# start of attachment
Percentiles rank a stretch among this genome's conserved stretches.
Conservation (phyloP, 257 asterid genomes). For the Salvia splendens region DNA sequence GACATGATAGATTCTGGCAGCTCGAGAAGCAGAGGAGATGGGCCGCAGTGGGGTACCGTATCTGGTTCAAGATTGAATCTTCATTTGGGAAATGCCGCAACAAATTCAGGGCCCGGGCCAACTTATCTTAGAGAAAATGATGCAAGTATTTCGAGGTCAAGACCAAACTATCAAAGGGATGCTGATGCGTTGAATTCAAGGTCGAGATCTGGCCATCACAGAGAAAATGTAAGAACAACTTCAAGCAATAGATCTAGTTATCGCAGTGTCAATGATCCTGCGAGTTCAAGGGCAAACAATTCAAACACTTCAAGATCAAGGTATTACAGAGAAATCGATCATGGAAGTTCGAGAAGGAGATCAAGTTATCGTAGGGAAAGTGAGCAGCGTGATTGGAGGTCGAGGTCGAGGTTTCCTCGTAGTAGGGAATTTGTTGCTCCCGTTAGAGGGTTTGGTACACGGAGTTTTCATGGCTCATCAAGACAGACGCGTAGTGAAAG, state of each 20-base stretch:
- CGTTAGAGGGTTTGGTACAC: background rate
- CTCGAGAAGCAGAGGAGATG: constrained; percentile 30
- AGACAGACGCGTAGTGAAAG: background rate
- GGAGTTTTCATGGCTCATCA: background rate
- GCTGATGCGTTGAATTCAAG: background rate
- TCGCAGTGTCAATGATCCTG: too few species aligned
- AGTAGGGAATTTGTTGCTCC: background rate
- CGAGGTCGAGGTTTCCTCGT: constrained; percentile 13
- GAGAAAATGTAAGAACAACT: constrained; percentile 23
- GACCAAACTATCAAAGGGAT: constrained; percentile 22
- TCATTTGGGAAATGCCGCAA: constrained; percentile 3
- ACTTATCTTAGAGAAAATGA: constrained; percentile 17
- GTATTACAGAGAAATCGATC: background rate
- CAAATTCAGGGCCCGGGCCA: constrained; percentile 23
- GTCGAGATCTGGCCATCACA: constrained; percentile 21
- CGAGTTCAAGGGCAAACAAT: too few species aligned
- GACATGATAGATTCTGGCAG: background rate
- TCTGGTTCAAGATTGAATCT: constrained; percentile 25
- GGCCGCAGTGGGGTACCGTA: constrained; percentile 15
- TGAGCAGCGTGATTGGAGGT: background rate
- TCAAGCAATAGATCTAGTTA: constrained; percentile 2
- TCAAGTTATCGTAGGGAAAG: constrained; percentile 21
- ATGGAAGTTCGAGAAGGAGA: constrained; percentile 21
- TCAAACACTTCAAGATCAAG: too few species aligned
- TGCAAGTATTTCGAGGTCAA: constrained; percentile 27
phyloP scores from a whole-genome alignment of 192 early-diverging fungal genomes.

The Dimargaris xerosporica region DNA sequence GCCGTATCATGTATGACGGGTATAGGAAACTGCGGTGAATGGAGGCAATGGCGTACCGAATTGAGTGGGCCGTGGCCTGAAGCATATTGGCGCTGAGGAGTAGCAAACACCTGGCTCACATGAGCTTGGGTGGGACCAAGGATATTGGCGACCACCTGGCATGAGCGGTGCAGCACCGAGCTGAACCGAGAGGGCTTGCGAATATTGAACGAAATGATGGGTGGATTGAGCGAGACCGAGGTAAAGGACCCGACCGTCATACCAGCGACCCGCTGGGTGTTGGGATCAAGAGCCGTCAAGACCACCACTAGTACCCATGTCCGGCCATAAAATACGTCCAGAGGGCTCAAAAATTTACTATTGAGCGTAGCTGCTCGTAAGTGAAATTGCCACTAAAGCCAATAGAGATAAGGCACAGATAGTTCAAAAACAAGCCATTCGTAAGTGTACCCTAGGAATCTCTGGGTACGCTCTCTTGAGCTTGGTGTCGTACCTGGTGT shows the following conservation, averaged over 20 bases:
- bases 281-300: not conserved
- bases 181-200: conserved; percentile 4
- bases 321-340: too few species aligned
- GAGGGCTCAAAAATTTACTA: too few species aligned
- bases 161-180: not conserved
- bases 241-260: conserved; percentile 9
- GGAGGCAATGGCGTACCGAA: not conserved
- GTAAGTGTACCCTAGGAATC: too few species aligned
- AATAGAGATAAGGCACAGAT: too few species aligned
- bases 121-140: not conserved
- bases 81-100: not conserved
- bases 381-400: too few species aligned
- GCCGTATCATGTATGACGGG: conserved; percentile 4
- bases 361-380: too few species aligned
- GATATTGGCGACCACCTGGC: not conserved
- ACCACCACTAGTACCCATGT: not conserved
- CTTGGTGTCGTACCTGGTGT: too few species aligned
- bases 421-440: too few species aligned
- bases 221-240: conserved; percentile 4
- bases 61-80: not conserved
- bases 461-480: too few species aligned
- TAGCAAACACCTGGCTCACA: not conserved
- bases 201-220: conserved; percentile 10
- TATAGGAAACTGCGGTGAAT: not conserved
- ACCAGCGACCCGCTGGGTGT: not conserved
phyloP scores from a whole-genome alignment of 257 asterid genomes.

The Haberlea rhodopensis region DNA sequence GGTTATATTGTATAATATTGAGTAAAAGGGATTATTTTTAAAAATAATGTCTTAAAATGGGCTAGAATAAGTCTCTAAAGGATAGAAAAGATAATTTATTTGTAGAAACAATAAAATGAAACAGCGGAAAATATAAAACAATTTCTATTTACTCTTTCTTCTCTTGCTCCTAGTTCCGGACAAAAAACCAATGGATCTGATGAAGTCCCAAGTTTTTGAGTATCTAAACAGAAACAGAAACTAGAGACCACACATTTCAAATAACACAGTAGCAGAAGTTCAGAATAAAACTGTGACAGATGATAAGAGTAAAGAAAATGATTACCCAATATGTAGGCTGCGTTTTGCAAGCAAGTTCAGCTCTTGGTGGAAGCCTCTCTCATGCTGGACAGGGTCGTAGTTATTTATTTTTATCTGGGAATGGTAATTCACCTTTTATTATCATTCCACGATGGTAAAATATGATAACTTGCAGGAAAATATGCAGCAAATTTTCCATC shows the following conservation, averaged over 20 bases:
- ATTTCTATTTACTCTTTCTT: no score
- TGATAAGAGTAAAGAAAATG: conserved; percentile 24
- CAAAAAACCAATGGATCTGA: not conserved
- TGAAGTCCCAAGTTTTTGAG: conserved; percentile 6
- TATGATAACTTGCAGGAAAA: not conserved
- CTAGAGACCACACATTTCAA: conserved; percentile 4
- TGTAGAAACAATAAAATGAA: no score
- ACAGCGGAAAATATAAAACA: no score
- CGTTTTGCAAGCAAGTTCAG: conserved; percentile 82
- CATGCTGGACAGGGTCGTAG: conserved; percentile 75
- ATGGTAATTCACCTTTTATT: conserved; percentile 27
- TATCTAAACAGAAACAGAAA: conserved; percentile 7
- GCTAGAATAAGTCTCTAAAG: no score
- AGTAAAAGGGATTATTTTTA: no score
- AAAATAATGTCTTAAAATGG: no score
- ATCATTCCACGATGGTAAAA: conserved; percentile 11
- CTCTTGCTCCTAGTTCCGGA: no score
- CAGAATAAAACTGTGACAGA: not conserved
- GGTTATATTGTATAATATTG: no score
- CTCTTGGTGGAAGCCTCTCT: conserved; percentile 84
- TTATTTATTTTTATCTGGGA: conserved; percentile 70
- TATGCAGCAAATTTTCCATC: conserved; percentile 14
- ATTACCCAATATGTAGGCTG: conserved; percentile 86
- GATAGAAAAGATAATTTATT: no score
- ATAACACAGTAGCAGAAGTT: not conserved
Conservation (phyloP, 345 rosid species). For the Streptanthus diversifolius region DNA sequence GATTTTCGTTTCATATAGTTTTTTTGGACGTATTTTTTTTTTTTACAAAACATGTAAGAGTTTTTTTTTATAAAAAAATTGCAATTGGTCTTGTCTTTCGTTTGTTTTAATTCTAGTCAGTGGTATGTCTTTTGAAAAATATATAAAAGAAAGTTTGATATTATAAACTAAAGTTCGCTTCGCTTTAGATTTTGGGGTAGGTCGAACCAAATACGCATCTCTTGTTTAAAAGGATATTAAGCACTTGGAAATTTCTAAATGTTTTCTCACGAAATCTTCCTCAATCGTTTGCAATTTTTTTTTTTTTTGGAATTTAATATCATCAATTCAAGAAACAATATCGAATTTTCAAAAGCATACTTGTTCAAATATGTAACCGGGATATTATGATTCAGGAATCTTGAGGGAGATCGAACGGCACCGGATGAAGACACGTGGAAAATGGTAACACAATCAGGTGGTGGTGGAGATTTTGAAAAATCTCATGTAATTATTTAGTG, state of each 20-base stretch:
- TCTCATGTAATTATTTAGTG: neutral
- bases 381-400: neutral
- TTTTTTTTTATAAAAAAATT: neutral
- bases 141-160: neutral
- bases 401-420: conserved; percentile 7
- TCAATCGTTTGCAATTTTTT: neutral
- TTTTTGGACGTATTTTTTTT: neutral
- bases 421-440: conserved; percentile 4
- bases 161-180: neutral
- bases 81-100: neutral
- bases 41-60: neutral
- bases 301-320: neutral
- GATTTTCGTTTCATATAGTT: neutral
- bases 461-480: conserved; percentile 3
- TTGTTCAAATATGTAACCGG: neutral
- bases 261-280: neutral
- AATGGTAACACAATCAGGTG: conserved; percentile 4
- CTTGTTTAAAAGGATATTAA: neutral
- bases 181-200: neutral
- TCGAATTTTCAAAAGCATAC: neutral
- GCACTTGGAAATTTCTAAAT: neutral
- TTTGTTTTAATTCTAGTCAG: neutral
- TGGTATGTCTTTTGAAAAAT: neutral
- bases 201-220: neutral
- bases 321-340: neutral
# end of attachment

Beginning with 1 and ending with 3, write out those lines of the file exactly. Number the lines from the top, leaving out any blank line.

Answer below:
Percentiles rank a stretch among this genome's conserved stretches.
Conservation (phyloP, 257 asterid genomes). For the Salvia splendens region DNA sequence GACATGATAGATTCTGGCAGCTCGAGAAGCAGAGGAGATGGGCCGCAGTGGGGTACCGTATCTGGTTCAAGATTGAATCTTCATTTGGGAAATGCCGCAACAAATTCAGGGCCCGGGCCAACTTATCTTAGAGAAAATGATGCAAGTATTTCGAGGTCAAGACCAAACTATCAAAGGGATGCTGATGCGTTGAATTCAAGGTCGAGATCTGGCCATCACAGAGAAAATGTAAGAACAACTTCAAGCAATAGATCTAGTTATCGCAGTGTCAATGATCCTGCGAGTTCAAGGGCAAACAATTCAAACACTTCAAGATCAAGGTATTACAGAGAAATCGATCATGGAAGTTCGAGAAGGAGATCAAGTTATCGTAGGGAAAGTGAGCAGCGTGATTGGAGGTCGAGGTCGAGGTTTCCTCGTAGTAGGGAATTTGTTGCTCCCGTTAGAGGGTTTGGTACACGGAGTTTTCATGGCTCATCAAGACAGACGCGTAGTGAAAG, state of each 20-base stretch:
- CGTTAGAGGGTTTGGTACAC: background rate